Full Spectrum Warrior's gameplay takes a unique approach that you wouldn't expect from the way it looks. At its core, FSW is a strategy game that forces you to think your way out of bad situations as opposed to blasting your way out. Rather than take active control of a soldier, you'll issue orders to the two squads. If you try to take a run-and-gun approach to playing FSW, plan on becoming intimately familiar with two things: the start of the first mission and the sepia-toned "game over" message screen. The game is less Contra and Halo and more X-Com or even Fire Emblem.
The game's realistic approach and reliance on military doctrine force you to scale back any dreams of being Rambo and to make the most of the two squads at your command. As mentioned, you won't actively control any one soldier. You'll issue orders to the group or individual troops instead, as merited by the situation. While the mechanics will take some getting used to, you're helped out a bit by the very impressive soldier AI. Your troops have good virtual heads on their shoulders and aren't in a hurry to have them blown off. As a result, once you issue an order to a squad or soldier, they'll move to follow it as best they can. For example, if you order them to move to a particular place, they'll go to the location and make use of any available cover as they go. Once they arrive, they'll do what they can to ensure they aren't easy targets.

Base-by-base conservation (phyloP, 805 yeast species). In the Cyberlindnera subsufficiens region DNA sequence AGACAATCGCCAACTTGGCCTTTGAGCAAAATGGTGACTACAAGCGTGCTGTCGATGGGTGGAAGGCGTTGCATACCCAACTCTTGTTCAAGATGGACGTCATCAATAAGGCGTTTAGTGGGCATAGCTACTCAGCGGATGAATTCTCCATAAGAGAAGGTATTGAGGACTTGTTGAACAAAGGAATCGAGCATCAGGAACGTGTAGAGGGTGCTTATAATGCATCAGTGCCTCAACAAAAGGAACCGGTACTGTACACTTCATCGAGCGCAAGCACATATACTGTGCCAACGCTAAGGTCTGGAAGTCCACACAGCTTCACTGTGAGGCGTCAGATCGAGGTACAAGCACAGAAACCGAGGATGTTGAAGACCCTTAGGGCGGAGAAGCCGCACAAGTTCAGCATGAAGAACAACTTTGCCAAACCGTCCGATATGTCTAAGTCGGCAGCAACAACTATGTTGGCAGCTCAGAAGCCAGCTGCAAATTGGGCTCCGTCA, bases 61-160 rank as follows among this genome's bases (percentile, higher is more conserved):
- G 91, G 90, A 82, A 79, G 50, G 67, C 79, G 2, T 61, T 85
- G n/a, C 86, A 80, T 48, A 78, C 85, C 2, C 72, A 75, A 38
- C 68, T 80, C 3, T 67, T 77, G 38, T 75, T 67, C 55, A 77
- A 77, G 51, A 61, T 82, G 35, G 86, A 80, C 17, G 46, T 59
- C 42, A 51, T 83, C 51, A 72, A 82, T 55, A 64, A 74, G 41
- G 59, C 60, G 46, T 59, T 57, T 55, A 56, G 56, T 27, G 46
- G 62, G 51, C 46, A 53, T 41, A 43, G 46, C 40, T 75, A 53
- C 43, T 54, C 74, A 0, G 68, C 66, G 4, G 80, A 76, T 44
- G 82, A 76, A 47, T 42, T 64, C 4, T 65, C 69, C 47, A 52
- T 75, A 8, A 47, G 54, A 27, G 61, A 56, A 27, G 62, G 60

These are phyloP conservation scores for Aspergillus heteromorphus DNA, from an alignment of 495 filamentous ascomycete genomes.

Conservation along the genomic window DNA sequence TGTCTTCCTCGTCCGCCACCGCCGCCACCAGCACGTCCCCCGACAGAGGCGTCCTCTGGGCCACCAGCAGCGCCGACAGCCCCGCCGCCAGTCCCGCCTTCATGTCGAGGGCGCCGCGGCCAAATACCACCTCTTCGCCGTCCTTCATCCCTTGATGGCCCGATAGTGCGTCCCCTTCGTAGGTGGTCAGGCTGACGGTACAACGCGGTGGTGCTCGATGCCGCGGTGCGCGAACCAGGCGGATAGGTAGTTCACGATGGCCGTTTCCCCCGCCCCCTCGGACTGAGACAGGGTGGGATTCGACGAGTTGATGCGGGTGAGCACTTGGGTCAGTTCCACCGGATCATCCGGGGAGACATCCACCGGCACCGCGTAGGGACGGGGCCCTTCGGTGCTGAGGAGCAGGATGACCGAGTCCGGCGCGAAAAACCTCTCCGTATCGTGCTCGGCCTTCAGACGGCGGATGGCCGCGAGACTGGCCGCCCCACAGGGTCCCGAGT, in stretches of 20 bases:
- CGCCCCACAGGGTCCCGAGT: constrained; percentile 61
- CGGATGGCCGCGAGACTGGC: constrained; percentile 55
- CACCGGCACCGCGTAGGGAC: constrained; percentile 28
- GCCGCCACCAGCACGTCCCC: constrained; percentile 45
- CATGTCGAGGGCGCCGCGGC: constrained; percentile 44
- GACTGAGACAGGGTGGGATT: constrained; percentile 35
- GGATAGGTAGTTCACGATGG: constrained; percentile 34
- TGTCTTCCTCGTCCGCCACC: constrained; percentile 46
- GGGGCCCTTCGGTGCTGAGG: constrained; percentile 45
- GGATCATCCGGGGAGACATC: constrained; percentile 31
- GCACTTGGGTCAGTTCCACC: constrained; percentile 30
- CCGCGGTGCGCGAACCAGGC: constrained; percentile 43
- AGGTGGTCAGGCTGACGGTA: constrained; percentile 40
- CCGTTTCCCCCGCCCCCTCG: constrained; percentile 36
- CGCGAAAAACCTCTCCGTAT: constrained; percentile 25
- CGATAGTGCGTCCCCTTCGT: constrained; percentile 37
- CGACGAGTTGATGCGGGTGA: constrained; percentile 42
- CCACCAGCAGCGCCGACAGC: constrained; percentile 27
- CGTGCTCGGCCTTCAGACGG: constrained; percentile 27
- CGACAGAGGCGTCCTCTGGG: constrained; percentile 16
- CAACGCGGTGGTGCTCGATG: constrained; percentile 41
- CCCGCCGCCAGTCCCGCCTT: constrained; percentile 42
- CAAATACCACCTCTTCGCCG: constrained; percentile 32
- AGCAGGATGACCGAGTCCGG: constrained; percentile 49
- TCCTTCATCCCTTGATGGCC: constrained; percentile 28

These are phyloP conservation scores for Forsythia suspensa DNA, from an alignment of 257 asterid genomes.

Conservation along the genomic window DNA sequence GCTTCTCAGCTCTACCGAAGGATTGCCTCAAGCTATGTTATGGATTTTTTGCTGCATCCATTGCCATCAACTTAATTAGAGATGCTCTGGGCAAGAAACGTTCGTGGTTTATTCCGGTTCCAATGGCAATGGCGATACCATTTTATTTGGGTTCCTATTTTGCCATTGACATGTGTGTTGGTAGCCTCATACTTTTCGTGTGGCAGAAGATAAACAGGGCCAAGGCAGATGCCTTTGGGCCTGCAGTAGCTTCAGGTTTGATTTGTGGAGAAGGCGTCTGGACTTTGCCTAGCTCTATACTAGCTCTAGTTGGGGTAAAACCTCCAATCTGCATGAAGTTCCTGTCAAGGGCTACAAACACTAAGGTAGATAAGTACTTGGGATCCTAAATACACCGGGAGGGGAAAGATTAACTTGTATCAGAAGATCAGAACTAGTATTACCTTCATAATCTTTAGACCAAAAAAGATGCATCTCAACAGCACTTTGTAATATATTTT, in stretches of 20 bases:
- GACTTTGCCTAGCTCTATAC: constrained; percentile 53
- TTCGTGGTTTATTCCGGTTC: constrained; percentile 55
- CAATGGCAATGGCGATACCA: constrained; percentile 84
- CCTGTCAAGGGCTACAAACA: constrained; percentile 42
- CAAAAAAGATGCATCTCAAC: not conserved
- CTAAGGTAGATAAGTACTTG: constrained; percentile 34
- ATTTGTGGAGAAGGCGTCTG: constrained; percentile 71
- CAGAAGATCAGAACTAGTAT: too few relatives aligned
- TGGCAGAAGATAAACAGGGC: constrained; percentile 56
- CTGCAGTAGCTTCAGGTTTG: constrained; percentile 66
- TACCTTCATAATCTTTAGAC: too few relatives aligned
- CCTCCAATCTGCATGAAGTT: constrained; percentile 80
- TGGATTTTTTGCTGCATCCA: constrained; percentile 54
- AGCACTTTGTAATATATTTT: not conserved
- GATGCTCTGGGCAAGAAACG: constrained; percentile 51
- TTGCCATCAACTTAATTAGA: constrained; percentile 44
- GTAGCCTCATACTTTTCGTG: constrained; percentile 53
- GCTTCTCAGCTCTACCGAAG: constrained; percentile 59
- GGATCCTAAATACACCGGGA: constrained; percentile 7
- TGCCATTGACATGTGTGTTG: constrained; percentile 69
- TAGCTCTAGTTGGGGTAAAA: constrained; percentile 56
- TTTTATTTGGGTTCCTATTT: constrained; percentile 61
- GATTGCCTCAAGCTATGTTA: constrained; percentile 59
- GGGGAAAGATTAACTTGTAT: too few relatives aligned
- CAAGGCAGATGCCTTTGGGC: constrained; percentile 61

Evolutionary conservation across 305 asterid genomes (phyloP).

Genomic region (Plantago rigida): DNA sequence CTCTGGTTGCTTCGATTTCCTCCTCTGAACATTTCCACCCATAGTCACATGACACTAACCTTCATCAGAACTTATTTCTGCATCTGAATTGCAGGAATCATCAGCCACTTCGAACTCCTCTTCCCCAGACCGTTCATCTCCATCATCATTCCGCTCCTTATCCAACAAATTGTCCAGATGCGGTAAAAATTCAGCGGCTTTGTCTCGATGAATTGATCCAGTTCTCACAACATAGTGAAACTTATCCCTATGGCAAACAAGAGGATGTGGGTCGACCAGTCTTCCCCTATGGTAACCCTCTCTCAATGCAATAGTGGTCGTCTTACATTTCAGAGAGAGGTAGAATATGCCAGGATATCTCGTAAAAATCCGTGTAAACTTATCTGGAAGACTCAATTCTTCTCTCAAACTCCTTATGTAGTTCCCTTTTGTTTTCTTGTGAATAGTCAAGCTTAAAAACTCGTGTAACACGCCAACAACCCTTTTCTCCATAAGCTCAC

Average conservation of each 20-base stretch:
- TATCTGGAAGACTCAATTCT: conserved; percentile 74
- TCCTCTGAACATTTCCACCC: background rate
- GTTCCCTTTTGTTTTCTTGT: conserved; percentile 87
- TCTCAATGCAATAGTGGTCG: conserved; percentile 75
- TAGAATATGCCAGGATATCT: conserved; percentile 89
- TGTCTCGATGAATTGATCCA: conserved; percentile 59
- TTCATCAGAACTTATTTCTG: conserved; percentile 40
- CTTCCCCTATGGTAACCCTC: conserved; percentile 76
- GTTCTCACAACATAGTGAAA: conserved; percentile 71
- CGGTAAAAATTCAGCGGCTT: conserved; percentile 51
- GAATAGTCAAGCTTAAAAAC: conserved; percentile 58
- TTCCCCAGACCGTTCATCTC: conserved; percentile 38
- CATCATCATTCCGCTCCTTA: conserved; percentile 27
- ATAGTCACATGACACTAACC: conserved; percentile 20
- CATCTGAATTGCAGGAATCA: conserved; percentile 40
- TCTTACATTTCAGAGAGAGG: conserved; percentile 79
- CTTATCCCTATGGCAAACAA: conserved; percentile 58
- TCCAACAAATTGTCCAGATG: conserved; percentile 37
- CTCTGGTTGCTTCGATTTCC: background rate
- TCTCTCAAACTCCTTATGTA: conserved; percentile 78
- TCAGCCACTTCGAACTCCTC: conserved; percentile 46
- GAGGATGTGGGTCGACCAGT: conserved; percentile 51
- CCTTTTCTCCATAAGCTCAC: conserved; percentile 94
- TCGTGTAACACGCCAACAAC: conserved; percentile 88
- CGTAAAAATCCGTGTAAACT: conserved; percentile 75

The realism in Full Spectrum Warrior runs throughout your game experience, which will make it difficult to be too lazy. Your soldiers don't have life bars, and ammo is shared among squad members, so if you don't properly manage the usage of ammo early in a level, you may wind up sorely disappointed later on in your mission. The game will also have a variation on the "fog of war" that's common in many action and strategy games. You'll have to rely on what your squads see as you go through the game, which will pose some interesting challenges. You'll have to be aware of potential trouble spots and make sure you have one of your members keep an eye on alleys that are behind you or a building off to one side that would offer enemies a prime shot at your teams. You'll be able to toggle a view that shows which areas your soldiers are covering and which are exposed.